Rain and fierce winds have been hitting parts of southwest England and Wales, although Ireland appears to have been largely spared.
Winds of more than 80mph brought down trees and damaged houses today as a severe storm battered Britain.
Travellers faced delays and thousands of people in the West Country and South Wales woke to find they were without electricity after falling trees crashed through power lines.
A tanker with 13 crew on board was in trouble off the Isle of Wight as the storms whipped up the waters around the coasts.
Police warned travellers in England to use extreme caution amid fears of heavy delays.
The gales were expected to last for much of the day with further bad weather over the next 48 hours.
Delays to flights from Ireland
Gardaí said there were no reports of any major overnight storm damage or flooding.
However, Aer Lingus said there were delays of between two and three hours on all flights to Heathrow, due to high winds in London.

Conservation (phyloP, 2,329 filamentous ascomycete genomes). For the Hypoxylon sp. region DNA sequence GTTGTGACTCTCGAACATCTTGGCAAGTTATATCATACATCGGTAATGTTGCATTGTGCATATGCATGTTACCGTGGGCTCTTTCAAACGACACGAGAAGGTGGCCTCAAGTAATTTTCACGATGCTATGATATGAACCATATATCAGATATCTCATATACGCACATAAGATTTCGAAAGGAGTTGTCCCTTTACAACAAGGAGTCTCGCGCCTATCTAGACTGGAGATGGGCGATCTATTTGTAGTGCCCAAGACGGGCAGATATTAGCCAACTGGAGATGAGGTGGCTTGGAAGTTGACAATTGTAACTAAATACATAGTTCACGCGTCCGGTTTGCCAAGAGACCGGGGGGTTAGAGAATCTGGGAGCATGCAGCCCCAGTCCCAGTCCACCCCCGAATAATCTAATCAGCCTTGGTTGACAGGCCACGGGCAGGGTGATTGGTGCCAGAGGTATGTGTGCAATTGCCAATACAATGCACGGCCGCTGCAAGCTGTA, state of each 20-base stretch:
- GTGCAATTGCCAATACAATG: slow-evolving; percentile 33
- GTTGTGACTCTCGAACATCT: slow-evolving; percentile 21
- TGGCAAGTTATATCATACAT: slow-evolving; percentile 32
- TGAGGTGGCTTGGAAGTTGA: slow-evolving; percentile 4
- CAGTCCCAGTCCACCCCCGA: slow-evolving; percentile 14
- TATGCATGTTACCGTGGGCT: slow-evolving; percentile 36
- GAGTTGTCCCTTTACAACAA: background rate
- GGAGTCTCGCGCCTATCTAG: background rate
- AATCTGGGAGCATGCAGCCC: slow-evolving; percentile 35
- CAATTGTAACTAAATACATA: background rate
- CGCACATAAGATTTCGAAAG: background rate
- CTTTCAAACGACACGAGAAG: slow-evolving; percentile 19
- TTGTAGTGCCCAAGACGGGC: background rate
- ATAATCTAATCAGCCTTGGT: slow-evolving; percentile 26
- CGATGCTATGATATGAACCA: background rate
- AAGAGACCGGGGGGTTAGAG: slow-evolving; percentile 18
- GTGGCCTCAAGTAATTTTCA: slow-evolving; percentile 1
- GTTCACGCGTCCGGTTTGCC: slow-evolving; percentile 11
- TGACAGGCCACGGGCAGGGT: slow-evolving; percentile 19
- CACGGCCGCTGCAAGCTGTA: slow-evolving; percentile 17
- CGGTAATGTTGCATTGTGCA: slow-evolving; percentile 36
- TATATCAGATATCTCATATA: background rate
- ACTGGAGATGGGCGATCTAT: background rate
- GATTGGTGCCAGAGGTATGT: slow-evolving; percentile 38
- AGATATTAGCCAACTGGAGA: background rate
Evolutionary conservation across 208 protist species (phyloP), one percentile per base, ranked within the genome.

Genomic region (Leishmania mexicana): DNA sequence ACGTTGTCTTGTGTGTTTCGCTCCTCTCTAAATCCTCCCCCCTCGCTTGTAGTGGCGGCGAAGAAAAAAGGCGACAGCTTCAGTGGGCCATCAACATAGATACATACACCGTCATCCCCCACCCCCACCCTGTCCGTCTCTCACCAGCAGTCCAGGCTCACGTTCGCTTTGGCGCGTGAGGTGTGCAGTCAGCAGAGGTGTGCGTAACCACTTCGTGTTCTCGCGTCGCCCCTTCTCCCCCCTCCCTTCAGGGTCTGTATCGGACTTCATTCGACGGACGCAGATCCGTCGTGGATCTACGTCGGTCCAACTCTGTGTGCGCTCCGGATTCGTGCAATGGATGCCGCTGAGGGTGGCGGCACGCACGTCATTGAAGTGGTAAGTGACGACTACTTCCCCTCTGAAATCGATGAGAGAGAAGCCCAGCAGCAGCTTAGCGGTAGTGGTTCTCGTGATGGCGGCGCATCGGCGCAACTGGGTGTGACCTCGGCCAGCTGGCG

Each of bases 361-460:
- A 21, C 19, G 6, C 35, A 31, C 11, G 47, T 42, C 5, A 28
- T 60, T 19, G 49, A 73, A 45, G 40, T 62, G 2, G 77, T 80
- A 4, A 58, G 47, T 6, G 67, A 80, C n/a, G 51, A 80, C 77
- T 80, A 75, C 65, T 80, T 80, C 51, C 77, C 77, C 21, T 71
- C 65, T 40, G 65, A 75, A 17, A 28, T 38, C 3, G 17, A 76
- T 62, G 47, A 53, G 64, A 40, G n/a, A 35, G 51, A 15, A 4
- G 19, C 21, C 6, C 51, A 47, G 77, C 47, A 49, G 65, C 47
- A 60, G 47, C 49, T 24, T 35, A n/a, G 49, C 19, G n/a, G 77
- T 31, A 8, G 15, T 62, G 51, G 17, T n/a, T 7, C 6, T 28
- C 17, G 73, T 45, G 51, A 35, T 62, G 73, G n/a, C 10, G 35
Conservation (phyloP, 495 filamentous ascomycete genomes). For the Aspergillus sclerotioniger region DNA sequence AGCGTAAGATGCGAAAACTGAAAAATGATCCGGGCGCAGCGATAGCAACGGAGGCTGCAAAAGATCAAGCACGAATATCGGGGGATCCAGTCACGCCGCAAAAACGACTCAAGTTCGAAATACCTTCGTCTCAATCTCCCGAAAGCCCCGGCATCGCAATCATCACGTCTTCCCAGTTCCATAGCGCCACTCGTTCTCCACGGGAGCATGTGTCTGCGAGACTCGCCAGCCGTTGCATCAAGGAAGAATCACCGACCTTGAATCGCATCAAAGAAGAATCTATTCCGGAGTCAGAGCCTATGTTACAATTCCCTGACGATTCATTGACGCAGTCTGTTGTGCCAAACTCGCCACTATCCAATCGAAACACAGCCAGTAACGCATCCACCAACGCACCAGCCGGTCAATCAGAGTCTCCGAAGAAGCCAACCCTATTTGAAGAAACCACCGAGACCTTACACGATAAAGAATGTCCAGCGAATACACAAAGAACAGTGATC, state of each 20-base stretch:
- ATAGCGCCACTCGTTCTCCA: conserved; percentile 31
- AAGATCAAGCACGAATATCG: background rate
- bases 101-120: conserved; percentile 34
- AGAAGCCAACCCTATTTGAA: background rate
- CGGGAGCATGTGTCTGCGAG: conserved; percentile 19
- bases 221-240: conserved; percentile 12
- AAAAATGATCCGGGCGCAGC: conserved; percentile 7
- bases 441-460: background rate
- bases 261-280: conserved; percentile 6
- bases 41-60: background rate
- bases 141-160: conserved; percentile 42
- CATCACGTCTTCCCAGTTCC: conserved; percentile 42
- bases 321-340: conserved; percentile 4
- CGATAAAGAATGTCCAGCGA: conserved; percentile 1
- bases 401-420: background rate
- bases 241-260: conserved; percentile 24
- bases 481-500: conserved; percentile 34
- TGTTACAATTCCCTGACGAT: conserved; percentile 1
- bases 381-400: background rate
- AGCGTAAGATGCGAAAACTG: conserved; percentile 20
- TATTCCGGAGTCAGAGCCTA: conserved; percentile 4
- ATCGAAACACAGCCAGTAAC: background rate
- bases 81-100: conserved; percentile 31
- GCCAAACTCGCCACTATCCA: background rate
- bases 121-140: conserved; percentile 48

Inbound and outbound flights at Dublin, Cork and Belfast were affected.
The Rosslare to Pembroke cruise ferry sailing at 8.45am this morning wes cancelled, as are all Swift fast craft sailings between Dublin and Holyhead.
The Rosslare to Fishguard sailing at 9am and the Dún Laoghaire to Holyhead sailing at 11.10am were also cancelled.
There has been flooding on the N25 along the quays in New Ross in Co Wexford.
In Bray, the Killarney Road was closed from Hills Garage to Ballywaltrim Rd due to flooding. The Upper Dargle road was blocked by a fallen tree.
A tree was partially blocking the Enfield to Rathmoylan road in Co Meath, on a very bad bend.
The river Suir burst its banks in Waterford city flooding Scotch Quay and Williams Street. There was also bad flooding in the car parks along the quays and on Park road.